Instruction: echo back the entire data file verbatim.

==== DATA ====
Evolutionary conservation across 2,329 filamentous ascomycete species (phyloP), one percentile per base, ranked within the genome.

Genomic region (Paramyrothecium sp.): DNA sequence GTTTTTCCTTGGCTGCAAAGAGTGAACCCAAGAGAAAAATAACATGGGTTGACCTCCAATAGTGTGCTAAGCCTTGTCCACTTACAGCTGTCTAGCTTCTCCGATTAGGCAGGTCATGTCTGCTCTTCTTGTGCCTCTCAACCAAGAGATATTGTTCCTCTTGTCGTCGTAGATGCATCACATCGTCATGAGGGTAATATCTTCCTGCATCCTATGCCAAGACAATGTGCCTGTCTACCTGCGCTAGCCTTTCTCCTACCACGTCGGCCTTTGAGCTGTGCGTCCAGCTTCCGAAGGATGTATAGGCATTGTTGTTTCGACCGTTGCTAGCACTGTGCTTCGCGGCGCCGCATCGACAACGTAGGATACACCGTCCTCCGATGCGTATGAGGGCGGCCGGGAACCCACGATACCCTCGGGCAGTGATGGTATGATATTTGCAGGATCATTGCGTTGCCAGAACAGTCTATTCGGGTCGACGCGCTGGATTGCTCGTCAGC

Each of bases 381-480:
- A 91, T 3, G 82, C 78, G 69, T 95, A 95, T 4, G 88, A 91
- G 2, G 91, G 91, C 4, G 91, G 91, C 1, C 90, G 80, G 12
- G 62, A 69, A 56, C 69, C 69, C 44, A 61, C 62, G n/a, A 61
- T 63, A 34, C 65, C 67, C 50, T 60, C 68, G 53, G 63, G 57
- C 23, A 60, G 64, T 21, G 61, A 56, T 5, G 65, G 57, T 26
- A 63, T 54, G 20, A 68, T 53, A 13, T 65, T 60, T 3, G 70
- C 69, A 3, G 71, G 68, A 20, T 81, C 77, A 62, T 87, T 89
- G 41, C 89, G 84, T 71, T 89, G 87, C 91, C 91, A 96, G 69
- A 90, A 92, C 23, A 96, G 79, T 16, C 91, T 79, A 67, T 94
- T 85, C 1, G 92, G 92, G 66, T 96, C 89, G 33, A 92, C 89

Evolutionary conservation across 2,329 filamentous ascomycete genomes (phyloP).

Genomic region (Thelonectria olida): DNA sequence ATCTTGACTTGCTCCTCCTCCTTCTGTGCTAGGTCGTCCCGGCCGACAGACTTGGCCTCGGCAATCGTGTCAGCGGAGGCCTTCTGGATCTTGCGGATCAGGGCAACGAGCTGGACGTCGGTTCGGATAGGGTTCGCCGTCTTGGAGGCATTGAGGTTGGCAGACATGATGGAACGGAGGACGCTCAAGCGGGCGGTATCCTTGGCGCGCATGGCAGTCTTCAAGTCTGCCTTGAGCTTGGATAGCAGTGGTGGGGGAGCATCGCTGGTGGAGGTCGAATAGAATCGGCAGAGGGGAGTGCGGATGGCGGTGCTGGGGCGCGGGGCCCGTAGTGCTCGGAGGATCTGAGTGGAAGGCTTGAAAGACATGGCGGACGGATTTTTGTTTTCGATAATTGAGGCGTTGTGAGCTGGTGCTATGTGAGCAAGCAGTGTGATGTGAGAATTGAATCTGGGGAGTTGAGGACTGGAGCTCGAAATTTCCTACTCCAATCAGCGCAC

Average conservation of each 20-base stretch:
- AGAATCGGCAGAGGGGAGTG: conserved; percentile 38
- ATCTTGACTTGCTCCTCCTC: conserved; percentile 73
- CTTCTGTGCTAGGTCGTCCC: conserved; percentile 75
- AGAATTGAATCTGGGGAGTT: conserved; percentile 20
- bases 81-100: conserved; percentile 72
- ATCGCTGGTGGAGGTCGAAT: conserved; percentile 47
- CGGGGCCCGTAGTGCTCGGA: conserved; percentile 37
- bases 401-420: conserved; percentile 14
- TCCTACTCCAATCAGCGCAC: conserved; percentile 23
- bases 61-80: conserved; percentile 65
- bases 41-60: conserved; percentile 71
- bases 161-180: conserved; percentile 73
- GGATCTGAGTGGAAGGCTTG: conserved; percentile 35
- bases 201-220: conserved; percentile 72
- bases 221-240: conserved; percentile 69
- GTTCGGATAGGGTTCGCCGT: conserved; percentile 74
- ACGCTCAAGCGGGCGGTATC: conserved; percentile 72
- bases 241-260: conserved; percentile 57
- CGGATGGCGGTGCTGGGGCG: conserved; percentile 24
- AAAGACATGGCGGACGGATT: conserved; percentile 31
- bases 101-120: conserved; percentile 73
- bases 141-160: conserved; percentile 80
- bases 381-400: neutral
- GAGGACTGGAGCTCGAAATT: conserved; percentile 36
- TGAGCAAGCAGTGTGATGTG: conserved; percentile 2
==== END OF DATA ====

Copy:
Evolutionary conservation across 2,329 filamentous ascomycete species (phyloP), one percentile per base, ranked within the genome.

Genomic region (Paramyrothecium sp.): DNA sequence GTTTTTCCTTGGCTGCAAAGAGTGAACCCAAGAGAAAAATAACATGGGTTGACCTCCAATAGTGTGCTAAGCCTTGTCCACTTACAGCTGTCTAGCTTCTCCGATTAGGCAGGTCATGTCTGCTCTTCTTGTGCCTCTCAACCAAGAGATATTGTTCCTCTTGTCGTCGTAGATGCATCACATCGTCATGAGGGTAATATCTTCCTGCATCCTATGCCAAGACAATGTGCCTGTCTACCTGCGCTAGCCTTTCTCCTACCACGTCGGCCTTTGAGCTGTGCGTCCAGCTTCCGAAGGATGTATAGGCATTGTTGTTTCGACCGTTGCTAGCACTGTGCTTCGCGGCGCCGCATCGACAACGTAGGATACACCGTCCTCCGATGCGTATGAGGGCGGCCGGGAACCCACGATACCCTCGGGCAGTGATGGTATGATATTTGCAGGATCATTGCGTTGCCAGAACAGTCTATTCGGGTCGACGCGCTGGATTGCTCGTCAGC

Each of bases 381-480:
- A 91, T 3, G 82, C 78, G 69, T 95, A 95, T 4, G 88, A 91
- G 2, G 91, G 91, C 4, G 91, G 91, C 1, C 90, G 80, G 12
- G 62, A 69, A 56, C 69, C 69, C 44, A 61, C 62, G n/a, A 61
- T 63, A 34, C 65, C 67, C 50, T 60, C 68, G 53, G 63, G 57
- C 23, A 60, G 64, T 21, G 61, A 56, T 5, G 65, G 57, T 26
- A 63, T 54, G 20, A 68, T 53, A 13, T 65, T 60, T 3, G 70
- C 69, A 3, G 71, G 68, A 20, T 81, C 77, A 62, T 87, T 89
- G 41, C 89, G 84, T 71, T 89, G 87, C 91, C 91, A 96, G 69
- A 90, A 92, C 23, A 96, G 79, T 16, C 91, T 79, A 67, T 94
- T 85, C 1, G 92, G 92, G 66, T 96, C 89, G 33, A 92, C 89

Evolutionary conservation across 2,329 filamentous ascomycete genomes (phyloP).

Genomic region (Thelonectria olida): DNA sequence ATCTTGACTTGCTCCTCCTCCTTCTGTGCTAGGTCGTCCCGGCCGACAGACTTGGCCTCGGCAATCGTGTCAGCGGAGGCCTTCTGGATCTTGCGGATCAGGGCAACGAGCTGGACGTCGGTTCGGATAGGGTTCGCCGTCTTGGAGGCATTGAGGTTGGCAGACATGATGGAACGGAGGACGCTCAAGCGGGCGGTATCCTTGGCGCGCATGGCAGTCTTCAAGTCTGCCTTGAGCTTGGATAGCAGTGGTGGGGGAGCATCGCTGGTGGAGGTCGAATAGAATCGGCAGAGGGGAGTGCGGATGGCGGTGCTGGGGCGCGGGGCCCGTAGTGCTCGGAGGATCTGAGTGGAAGGCTTGAAAGACATGGCGGACGGATTTTTGTTTTCGATAATTGAGGCGTTGTGAGCTGGTGCTATGTGAGCAAGCAGTGTGATGTGAGAATTGAATCTGGGGAGTTGAGGACTGGAGCTCGAAATTTCCTACTCCAATCAGCGCAC

Average conservation of each 20-base stretch:
- AGAATCGGCAGAGGGGAGTG: conserved; percentile 38
- ATCTTGACTTGCTCCTCCTC: conserved; percentile 73
- CTTCTGTGCTAGGTCGTCCC: conserved; percentile 75
- AGAATTGAATCTGGGGAGTT: conserved; percentile 20
- bases 81-100: conserved; percentile 72
- ATCGCTGGTGGAGGTCGAAT: conserved; percentile 47
- CGGGGCCCGTAGTGCTCGGA: conserved; percentile 37
- bases 401-420: conserved; percentile 14
- TCCTACTCCAATCAGCGCAC: conserved; percentile 23
- bases 61-80: conserved; percentile 65
- bases 41-60: conserved; percentile 71
- bases 161-180: conserved; percentile 73
- GGATCTGAGTGGAAGGCTTG: conserved; percentile 35
- bases 201-220: conserved; percentile 72
- bases 221-240: conserved; percentile 69
- GTTCGGATAGGGTTCGCCGT: conserved; percentile 74
- ACGCTCAAGCGGGCGGTATC: conserved; percentile 72
- bases 241-260: conserved; percentile 57
- CGGATGGCGGTGCTGGGGCG: conserved; percentile 24
- AAAGACATGGCGGACGGATT: conserved; percentile 31
- bases 101-120: conserved; percentile 73
- bases 141-160: conserved; percentile 80
- bases 381-400: neutral
- GAGGACTGGAGCTCGAAATT: conserved; percentile 36
- TGAGCAAGCAGTGTGATGTG: conserved; percentile 2